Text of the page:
Had the government been wise enough to focus the stimulus solely on public infrastructure improvements, the economic activity associated with such things as new roads, bridges and airports would be just now triggering a new round of economic growth. Sadly, the stimulus that was passed had no such focus, so the worries are real.
But, hopefully you are, for the moment, more likely to be wondering about the next chapter in our Seabiscuit story. So here goes....
Last week you heard how an unlikely team of horsemen somehow managed to take an unlikely runt of a colt and astonish the world by dethroning War Admiral, the perfect racehorse, in a match race watched by millions. The year was 1938 and it was on the bottom of the backstretch at Pimilco Racetrack that Georgie Wolff coined the famous phrase, "So long Charlie!" his farewell to Charlie Kurtsinger aboard the mighty War Admiral, as Seabiscuit sped away. George Wolff was actually a pinch hitter in that race, as regular jockey Red Pollard lay in traction at a nearby hospital - from an injury suffered while exercising another horse.
Wolff went on to ride Seabiscuit in a dizzying string of victories. Red watched from the rail, trying unsuccessfully it seemed, to dispel the notion that he would never ride again. His shattered leg simply would not heal. Yet he desperately wanted to ride Seabiscuit one last time to win the Santa Anita Handicap, the race that he had cheated Seabiscuit out of, by his own very stupid mistake. Red wanted to show the world, one last time, that Seabiscuit could win it. In fact, the previous year George Wolff had also lost the race aboard Seabiscuit, getting trapped in the pack and not breaking free soon enough to prevail.
The Santa Anita Handicap, launched with publicity by their very own Charles Howard - Seabiscuit's owner, became known as "The Hundred Grander" - for the very rich purse that Howard and the track owner decided would draw the very best thoroughbreds from across the country. Indeed it worked, and The Handicap became one of the most sought after prizes in racing. The Howard stable had won the race the previous year when Kayak II swept to victory. Many thought this would satisfy Howard, establishing his stable as one of the top in the nation. But virtually everyone in the Howard stable thought Seabiscuit deserved to win the big race - twice snatched from him.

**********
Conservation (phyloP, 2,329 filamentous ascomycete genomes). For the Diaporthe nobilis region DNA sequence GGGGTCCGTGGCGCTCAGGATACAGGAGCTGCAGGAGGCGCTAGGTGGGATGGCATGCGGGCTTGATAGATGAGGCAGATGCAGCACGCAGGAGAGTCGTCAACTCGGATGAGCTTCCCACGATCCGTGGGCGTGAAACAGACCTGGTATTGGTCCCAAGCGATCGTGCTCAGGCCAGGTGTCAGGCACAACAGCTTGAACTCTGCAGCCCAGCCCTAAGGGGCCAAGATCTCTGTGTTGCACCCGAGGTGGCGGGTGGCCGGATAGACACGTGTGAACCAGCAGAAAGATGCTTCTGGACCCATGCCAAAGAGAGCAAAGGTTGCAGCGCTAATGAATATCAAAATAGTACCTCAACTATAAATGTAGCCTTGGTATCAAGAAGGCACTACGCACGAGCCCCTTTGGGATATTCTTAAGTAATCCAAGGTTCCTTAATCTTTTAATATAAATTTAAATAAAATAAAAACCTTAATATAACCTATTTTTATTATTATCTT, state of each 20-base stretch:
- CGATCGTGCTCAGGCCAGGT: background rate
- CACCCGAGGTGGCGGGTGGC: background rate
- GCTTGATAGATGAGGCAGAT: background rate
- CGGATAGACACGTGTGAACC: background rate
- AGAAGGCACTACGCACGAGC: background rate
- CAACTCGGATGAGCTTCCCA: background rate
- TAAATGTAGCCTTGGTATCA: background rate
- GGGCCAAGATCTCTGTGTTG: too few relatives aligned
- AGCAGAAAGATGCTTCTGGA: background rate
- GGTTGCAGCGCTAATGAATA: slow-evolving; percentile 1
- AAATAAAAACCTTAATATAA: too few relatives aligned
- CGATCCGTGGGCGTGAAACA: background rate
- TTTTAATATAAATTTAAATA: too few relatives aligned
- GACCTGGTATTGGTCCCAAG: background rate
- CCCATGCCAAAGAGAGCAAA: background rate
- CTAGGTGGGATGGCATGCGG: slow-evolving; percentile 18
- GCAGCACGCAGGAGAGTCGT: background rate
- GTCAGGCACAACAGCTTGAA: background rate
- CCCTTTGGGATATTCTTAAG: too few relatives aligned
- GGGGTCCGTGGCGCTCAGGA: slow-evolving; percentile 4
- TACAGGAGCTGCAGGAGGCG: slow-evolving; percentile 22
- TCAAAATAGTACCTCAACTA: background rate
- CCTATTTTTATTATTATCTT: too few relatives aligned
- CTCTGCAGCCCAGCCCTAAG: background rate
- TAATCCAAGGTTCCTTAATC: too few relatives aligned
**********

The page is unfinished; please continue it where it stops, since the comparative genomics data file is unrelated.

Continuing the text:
In actuality, calling Red Pollard Seabiscuit's jockey would have been misleading. Seabiscuit and Red Pollard were virtual soul mates spending untold hours together, more like a pet and owner than a jockey and racehorse. It was all conducive to the warm and caring atmosphere ever so present in the benevolent Charles Howard stable. And Seabiscuit was the Prince, the horse Red called Pops. One track writer quipped, "They should spend more time training and less time kissing and hugging that damn horse." Such characterizations only amused Charles Howard.
But then the chances of another Seabiscuit start seemed permanently dashed when during a race, with Woolf aboard, the aging Seabiscuit took a bad step and seriously injured his left foreleg. The x-rays were conclusive: Seabiscuit had a career ending injury. The veterinarian dutifully offered to put the horse down - euthanasia in equine circles. Charles Howard was appalled, as he thought of Seabiscuit as much a pet as a racehorse.
Howard wanted to know if Seabiscuit could be rehabilitated. "Not likely." was the vet's response. Despite the vet's opinion, trainer Tom Smith believed it could be done over an extended period of time, using his unconventional therapy. Next, Howard wanted to know if Seabiscuit would suffer in pain. No, the vet admitted, but he would never be much good as a racehorse, and probably not good for breeding either.
The vet was visibly astonished that Howard would even consider the time and expense required to rehabilitate the broken down racehorse. He finally exclaimed, "Mr. Howard, fixing this horse will cost a small fortune!" To which Howard reportedly responded, "Then it is a good thing I have a large fortune."
The decision was made: Seabiscuit would be spared. Seabiscuit was moved to the Howard ranch where Charles Howard was content to allow his favorite horse live out the rest of his days relaxing under the juniper trees. Stay tuned....